Wilderness Workshop pedals its position to valley mountain bikers
ASPEN – Leaders of an effort to add Wilderness protection to 400,000 acres of public lands in western Colorado unveiled a new strategy Thursday to win the hearts, mind, legs and lungs of mountain bikers.
Wilderness Workshop, a Carbondale nonprofit organization, launched an advertising and information campaign to try to show mountain bikers in the Roaring Fork Valley that the Hidden Gems proposal will have a minimal impact on the trails the vast majority of them ride.
Many mountain bikers are basing their opinions on “misconceptions” about the plan, said Sloan Shoemaker, executive director of Wilderness Workshop.
“We are on a footing now to try to correct those misconceptions,” he said. “Let me say very clearly that we think there is tremendous common ground between those of us working on the Hidden Gems and those folks who mountain bike in the Roaring Fork watershed.”
Wilderness protection prohibits mechanized uses, from Jeeps and sport utility vehicles to ATVs, dirt bikes and bicycles. The creation of more Wilderness must be approved by Congress.
The Hidden Gems proposal to add more Wilderness lands in Pitkin, Eagle, Garfield, Gunnison and Summit counties hit solid opposition last week from an advocacy group called Roaring Fork Mountain Bike Association. The group endorsed Wilderness protection for 30,000 acres surrounding the Roaring Fork Valley, but leaders left the door open to broadening their support.
Wilderness Workshop officials said the bike association’s position is based on the opinions of a few hard-core riders and isn’t necessarily indicative of the feeling of mountain bikers as a whole. Wilderness Workshop expects that once riders get educated on the facts, the “vast majority” will realize that Hidden Gems won’t affect their favorite trails and they will support the proposal, said Michael McVoy, a member of the organization’s board of directors.
Hidden Gems is facing strong opposition from motorized forest user groups. It might be critical for Wilderness Workshop to earn the support of the large ranks of mountain bikers to earn congressional approval of a Wilderness bill.
A full-page ad prepared by Wilderness Workshop lists more than 60 trails that will remain open to cyclists or are being closed by U.S. Forest Service action separate from the Hidden Gems campaign. The group is essentially saying, “We don’t have anything to do with the status of those trails.” Some of the most popular mountain bike routes in the valley – like the primary routes on Smuggler Mountain and in the Hunter Creek Valley, and Basalt Mountain – won’t be affected by Hidden Gems.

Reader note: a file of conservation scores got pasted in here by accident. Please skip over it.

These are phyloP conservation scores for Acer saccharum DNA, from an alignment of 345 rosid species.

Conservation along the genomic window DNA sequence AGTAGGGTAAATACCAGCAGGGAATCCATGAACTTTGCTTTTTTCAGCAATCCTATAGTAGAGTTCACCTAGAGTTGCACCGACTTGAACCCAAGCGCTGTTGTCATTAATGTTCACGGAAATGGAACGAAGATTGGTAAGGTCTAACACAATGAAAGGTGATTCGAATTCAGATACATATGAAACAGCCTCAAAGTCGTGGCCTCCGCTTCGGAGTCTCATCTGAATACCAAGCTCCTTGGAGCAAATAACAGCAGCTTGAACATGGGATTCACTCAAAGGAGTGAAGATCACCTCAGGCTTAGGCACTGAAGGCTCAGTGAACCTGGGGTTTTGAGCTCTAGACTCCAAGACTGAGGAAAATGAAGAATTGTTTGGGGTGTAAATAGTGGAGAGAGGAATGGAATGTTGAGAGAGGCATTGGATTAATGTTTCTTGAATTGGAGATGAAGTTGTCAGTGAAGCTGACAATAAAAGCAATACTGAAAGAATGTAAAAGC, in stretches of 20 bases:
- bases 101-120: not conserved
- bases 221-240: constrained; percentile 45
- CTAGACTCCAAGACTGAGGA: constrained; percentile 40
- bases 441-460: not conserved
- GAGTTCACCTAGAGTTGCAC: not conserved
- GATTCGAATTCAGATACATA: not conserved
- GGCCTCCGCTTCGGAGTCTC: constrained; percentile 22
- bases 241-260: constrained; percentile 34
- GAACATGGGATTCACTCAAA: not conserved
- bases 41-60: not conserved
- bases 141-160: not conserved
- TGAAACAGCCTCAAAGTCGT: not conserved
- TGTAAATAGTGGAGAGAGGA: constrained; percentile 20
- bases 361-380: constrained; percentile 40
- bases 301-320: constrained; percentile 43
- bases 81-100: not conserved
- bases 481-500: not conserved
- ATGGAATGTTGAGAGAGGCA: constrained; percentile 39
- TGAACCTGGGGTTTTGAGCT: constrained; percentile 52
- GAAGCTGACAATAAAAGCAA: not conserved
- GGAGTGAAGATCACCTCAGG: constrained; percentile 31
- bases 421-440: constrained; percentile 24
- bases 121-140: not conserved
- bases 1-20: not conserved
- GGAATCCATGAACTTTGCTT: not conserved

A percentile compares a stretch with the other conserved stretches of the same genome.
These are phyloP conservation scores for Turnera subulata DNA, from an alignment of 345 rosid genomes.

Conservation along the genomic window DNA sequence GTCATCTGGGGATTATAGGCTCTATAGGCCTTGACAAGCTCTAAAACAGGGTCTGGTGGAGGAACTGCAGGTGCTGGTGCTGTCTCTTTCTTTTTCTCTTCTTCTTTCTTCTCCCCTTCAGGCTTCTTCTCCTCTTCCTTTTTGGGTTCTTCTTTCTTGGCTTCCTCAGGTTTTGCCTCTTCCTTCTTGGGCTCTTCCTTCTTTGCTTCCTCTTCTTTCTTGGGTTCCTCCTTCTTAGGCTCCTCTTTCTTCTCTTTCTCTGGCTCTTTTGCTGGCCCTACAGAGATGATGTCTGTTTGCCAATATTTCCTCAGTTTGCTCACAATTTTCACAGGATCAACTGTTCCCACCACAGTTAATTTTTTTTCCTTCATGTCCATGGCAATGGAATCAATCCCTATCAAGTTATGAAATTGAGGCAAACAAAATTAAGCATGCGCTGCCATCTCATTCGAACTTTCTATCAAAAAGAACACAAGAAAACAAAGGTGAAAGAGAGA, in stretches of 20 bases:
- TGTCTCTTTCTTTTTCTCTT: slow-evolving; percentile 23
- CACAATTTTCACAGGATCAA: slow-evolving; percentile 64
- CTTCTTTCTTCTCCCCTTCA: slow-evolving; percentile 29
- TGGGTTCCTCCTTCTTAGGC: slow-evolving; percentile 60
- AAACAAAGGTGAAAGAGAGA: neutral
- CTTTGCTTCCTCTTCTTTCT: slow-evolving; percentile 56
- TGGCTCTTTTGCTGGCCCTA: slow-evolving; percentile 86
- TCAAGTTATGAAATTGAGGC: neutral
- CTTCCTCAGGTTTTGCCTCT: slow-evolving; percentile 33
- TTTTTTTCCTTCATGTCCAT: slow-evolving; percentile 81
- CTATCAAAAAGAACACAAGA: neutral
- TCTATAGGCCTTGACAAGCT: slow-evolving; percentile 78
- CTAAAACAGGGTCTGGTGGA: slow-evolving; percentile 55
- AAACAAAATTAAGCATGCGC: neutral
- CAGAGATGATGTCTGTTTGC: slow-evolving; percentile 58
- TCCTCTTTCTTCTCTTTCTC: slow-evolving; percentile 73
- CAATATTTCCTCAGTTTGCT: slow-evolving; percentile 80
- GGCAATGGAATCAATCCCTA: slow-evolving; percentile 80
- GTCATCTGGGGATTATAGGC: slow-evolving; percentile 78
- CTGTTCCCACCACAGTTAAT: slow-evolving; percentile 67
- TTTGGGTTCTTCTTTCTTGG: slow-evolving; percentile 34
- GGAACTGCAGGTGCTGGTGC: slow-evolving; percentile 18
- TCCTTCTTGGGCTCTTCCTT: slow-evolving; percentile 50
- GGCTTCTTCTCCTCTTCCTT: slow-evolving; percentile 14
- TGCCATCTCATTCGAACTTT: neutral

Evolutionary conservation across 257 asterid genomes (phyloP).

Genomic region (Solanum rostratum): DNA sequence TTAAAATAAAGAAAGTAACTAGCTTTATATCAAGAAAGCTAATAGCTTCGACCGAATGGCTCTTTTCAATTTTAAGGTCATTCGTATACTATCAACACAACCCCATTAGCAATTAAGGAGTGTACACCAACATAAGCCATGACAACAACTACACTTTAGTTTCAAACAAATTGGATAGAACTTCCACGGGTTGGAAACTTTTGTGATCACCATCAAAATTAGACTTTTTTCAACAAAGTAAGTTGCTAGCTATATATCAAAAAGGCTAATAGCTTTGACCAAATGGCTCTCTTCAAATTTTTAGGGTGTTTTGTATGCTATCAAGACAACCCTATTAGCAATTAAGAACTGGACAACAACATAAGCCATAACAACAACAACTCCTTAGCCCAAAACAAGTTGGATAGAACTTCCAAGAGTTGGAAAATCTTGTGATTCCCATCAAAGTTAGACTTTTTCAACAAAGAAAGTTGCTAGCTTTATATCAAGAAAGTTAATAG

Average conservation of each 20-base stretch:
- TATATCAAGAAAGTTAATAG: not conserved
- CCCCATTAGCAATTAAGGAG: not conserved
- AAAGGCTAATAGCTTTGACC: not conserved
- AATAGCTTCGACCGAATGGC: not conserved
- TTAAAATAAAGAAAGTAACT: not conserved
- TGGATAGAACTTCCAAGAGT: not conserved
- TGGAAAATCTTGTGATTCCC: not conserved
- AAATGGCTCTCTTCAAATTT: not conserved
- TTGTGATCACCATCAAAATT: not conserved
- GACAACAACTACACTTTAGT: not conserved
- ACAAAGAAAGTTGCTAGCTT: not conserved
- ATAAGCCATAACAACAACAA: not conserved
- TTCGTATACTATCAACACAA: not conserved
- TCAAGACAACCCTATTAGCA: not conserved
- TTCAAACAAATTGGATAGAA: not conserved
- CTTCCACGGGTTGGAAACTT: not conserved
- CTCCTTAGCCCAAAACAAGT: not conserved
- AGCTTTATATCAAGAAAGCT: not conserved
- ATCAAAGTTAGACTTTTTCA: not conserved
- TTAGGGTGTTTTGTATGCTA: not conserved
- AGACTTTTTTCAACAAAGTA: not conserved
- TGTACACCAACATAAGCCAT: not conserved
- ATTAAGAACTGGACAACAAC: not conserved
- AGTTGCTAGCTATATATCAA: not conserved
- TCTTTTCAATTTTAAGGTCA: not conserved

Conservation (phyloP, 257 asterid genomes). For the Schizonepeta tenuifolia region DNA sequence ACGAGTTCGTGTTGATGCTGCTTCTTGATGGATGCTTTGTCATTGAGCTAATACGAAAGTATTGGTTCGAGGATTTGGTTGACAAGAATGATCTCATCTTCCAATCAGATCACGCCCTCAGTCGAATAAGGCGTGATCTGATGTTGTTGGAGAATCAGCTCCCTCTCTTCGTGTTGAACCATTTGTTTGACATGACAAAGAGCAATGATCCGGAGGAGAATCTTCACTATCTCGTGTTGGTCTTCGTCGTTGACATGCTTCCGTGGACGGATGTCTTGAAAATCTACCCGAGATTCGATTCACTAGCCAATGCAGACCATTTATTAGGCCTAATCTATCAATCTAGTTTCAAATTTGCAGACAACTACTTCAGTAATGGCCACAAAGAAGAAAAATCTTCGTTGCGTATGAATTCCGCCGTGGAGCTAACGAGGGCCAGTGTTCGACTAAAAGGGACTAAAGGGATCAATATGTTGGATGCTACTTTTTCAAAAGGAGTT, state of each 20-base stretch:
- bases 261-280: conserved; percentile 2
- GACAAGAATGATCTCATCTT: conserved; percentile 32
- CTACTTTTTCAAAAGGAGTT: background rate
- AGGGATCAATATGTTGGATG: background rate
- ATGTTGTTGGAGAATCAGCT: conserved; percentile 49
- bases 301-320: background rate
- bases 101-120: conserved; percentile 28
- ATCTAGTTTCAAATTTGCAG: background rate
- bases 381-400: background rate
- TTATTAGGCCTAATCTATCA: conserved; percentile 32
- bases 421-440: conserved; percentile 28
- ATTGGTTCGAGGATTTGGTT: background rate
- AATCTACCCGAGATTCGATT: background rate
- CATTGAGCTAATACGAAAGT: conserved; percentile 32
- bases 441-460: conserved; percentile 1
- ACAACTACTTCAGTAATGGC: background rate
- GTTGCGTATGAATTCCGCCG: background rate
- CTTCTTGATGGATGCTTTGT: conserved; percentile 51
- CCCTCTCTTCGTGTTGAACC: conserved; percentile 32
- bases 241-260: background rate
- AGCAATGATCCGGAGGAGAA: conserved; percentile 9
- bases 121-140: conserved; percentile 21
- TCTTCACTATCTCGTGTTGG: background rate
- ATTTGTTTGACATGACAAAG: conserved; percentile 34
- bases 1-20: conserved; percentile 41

Wilderness Workshop claimed it has already compromised with mountain bikers by “giving up more than 35,000 acres of proposed wilderness to preserve 18 different mountain bike routes totaling 74 miles” in the Roaring Fork watershed. Routes that were given up include the Arbaney Kittle Trail between Lenado and Basalt, and Hay Park in the shadow of Mount Sopris.
The status of only six trails is unresolved, Shoemaker said. He said they are obscure trails that relatively few bikers ride. There are two trails in Coal Basin above Redstone; three trails in the Thompson Creek area southwest of Carbondale; and some spurs off the Rocky Fork trail in the Fryingpan Valley.
The Wilderness Workshops ad asks: “So, we’re throwing the question out to everyone who mountain bikes in our valley: Do you ride any of those six trails? And, if so, is being able to ride them more important to you than protecting the surrounding area from the encroachments of resource extraction, roads and motorized vehicles?”
Roaring Fork Mountain Bike Association board of directors member and spokesman Mike Pritchard had a mixed reaction to what he heard about Wilderness Workshop’s new focus. On one hand, he welcomed Wilderness Workshop’s suggestion that it will continue to talk about its proposal. “There’s definitely still room to negotiate,” Pritchard said.
On the other hand, there is a wider gulf than Wilderness Workshop portrays. “I think it’s more than six trails,” Pritchard said. “I don’t have a number, but it’s definitely more than six.”
There are two primary reasons for the different assessment of how much terrain is in dispute. First, the bike association believes the Forest Service will closer fewer trails than Wilderness Workshop believes. The Forest Service will release a travel management plan for the White River National Forest next year that determines the closures.
Second, the bike association wants some lands left available for future trail development. “We’re here to advocate for the best trail system possible,” Pritchard said.
Wilderness Workshop believes enough public land is dedicated to trails and roads – more, in fact, then the Forest Service and Bureau of Land Management can maintain. The Forest Service’s proposed travel management plan would allow mountain bikes to use 2,233 miles of roads and trails in the 2.3 million-acre White River National Forest. The Hidden Gems proposal would remove 50 miles of those routes.
The Roaring Fork Mountain Bike Association is part of a coalition that wants some of the Hidden Gems lands preserved as a National Protection Area, a designation also dubbed “Wilderness with bikes.” That designation would provide protection against natural gas extraction and logging, and prohibit motorized uses to enhance wildlife habitat, but would allow mountain bikers to use the areas.
Other members of the mountain bike coalition are the Summit (County) Fat Tire Society, ECO Trails (Eagle County) and the International Mountain Bike Association.
“Everybody’s on the same page,” Pritchard said.
The test will be to fold that page into the Hidden Gems campaign.
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